An iPhone User’s Take on the Moto X

I’ve been using an iPhone everyday since the iPhone 4 and have been very happy with each one. I have my quibbles, but overall I think that the best phone on the market is still the iPhone. Still, I have seen the great strides Android has taken and am planning on making the switch to the HTC One M8 as soon as my contract allows me in July. In the interum, Motorola ran a promotion where they would give you a Moto X for a penny to try risk-free for 2 weeks. I was able to get in on that limited deal in time, and have been using a Moto X as my daily driver for the past week. Here’s how it’s gone.

The Good

Active Notifications – These are cool! It seems all the rage to have small co-processors on new smartphones, and the Moto X was one of the first to do this with what Motorola calls the “Contextual Awareness Processor”. This core is in charge of determining the context your phone is in and tries to show you what you want without asking.

For example, when I take the phone out of my pocket, the screen lights up to show me the time and any missed notifications without me needing to press any buttons. In another situation, it knows when I’m driving and will offer to read any text messages to me automatically so I don’t have to touch the phone at all.

It’s a really nice feature that I am going to miss when I inevitably give this back to Motorola.

Sharing – I knew this would be a feature I love when I got the phone, but it’s lived up to my expectations. Being able to text anything on my phone from anywhere without any URL-scheme tricks is liberating.

In short, everything can share to everything, and that’s pretty rad.

Looks – The Moto X just looks sharp. Using Moto Maker, you can make a Moto X with whatever color scheme you can think of. I figured if I was going to have phone for just a few weeks I should get something crazy, so I got a yellow phone with green accents that would definitely stand out in a lineup of any other mix of phones.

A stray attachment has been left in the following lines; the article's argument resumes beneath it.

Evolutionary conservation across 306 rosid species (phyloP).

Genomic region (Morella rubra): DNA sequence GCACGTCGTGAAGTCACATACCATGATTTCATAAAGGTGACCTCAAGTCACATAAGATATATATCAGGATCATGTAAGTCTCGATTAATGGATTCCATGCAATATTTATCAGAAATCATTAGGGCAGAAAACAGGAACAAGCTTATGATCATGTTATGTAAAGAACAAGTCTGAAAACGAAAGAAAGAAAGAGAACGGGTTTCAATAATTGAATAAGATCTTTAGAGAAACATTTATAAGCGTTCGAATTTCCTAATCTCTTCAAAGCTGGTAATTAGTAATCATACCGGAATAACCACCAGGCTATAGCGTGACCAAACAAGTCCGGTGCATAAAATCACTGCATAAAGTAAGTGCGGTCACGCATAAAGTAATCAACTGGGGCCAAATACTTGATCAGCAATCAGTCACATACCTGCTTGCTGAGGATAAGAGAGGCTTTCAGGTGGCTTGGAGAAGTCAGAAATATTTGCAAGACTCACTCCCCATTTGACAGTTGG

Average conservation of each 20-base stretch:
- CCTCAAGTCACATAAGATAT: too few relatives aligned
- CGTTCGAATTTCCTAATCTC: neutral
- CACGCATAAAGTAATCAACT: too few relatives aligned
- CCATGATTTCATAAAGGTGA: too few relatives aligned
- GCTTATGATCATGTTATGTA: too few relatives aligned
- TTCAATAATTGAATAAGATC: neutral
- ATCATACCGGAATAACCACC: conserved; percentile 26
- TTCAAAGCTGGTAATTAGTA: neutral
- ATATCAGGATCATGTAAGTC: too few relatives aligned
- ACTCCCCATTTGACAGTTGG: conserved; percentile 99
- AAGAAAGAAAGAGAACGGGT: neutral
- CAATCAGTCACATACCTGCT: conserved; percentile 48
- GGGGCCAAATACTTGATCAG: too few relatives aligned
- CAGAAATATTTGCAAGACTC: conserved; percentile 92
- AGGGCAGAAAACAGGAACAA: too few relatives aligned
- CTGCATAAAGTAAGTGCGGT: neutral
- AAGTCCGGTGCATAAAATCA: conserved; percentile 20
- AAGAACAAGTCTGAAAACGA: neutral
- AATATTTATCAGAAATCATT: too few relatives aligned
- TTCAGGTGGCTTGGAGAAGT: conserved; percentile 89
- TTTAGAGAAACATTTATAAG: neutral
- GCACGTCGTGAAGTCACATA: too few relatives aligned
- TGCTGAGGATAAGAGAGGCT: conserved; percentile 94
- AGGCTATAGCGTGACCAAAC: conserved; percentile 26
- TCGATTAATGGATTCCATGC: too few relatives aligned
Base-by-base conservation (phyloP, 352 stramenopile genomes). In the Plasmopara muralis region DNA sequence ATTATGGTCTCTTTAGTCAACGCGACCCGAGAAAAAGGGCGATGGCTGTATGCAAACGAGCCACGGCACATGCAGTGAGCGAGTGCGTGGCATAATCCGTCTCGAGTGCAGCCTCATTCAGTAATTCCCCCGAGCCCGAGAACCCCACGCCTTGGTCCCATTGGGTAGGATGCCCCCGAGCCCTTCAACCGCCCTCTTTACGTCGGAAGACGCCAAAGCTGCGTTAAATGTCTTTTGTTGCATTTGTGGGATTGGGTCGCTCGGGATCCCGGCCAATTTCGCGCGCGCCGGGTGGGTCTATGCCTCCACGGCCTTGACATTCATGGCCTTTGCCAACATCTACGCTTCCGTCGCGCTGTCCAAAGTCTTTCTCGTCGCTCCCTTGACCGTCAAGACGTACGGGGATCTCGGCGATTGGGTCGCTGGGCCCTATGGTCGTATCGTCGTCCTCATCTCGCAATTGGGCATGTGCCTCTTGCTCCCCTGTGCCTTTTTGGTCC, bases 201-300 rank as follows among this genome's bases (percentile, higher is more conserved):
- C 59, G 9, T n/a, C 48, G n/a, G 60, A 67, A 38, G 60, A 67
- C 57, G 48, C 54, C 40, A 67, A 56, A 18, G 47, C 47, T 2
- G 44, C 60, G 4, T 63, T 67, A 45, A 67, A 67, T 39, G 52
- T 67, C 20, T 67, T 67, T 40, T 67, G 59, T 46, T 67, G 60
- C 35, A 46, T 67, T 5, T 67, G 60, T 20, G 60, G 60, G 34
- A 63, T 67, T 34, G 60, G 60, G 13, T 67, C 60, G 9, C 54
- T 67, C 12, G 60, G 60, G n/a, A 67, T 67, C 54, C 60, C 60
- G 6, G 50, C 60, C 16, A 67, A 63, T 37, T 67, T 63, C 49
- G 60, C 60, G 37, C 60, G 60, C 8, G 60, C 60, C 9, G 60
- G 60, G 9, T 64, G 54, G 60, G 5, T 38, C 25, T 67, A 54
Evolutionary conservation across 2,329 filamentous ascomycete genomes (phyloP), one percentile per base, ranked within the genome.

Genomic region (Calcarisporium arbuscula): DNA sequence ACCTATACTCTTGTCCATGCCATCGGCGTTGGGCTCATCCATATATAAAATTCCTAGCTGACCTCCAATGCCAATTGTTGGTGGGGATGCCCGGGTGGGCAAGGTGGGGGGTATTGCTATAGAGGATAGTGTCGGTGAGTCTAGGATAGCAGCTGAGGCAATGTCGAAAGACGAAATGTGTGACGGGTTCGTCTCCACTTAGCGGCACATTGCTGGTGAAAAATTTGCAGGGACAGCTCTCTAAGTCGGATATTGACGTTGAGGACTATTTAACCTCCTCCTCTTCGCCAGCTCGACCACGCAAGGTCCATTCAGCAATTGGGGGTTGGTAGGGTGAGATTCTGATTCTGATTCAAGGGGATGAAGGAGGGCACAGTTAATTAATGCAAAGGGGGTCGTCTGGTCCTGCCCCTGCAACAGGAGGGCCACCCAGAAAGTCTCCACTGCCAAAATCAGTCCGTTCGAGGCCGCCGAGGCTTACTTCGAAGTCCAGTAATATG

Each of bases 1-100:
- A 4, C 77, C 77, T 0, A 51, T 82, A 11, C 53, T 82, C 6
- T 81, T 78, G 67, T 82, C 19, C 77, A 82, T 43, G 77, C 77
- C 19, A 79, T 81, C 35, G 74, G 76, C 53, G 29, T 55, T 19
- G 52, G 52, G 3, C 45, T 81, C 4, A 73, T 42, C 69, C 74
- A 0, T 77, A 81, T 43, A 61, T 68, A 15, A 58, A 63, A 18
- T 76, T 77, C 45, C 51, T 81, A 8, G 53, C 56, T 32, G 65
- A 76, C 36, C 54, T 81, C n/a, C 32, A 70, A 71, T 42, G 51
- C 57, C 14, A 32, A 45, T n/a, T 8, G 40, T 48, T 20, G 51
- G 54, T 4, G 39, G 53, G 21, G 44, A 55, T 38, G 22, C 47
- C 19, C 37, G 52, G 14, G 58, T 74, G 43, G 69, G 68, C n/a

Color choice aside, the phone just looks good. It’s very thin and light. The curved back rests comfortably in your hand as well. There’s a little dimple on the back of the phone that I like as well. I don’t know why I like it, but it adds a little bit of personality to the phone.

The Okay

A bigger screen – The Moto X sports a 4.7″ display, 0.7″ larger than that of the iPhone 5s. I have used 5″ Android and Windows phones before, and the difference in screen size was immediately apparent on those, but the Moto X feels marginally larger than the iPhone screen that I have been using everyday for the last year and a half. Having a bit more screen real estate is nice, but it’s not enough for me to feel like it changes anything I do on the phone.

App selection – I have a bigger piece coming on this soon (a bit of a guide for people moving from iOS to Android), but app selection, which used to be a sore subject for Android has improved quite a bit. I have a lot of apps that I very much enjoy using on my Moto X.

The Bad

Messaging – Most of my friends and family currently have iPhones, so iMessage is a big part of my messaging life. The biggest loss since making the switch is that I cannot receive or send messages to people through my Mac. Having that seamless transition of conversations from on-the-go to my desk was something I took advantage of all the time, and I miss it.

With the betas of OS X Yosemite and iOS 8, I also got a taste of getting even my SMS messages on my Mac, and that was game-changing. Google’s I/O conference kicks off this week, and they’re going to be falling way behind on this if they don’t announce similar functionality.

Battery life – Maybe it’s me, but the battery life has been miserable on my Moto X. One day this week I was down to 10% battery at lunch time…after 5 hours of minimal use. I used Android’s built in battery monitoring tools to determine that a game I played for a few minutes while I waited for my coffee to brew was still running in the background and destroying my battery. I guess I can give Android points for giving me the tools to diagnose the problem, but I think it’s common sense that a closed game should not run in the background.

Outside of that anomaly, battery life has still been quite poor. I have yet to make it through a full day without having to find a charging cable.

Overall

All in all, the Moto X is a very good phone, I just don’t think it’s the best phone. If you want that, you could buy an iPhone, and HTC One, or an LG G3. If you just need a solid Android phone that doesn’t cost an arm and a leg, the cheaper Moto G fits that bill better at less than $100. The notifications and physical customization on the Moto X are where it shines, but I don’t think that’s enough to make it the right choice for just about anybody. You won’t be mad with your purchase, but you’ll know that you could have done better.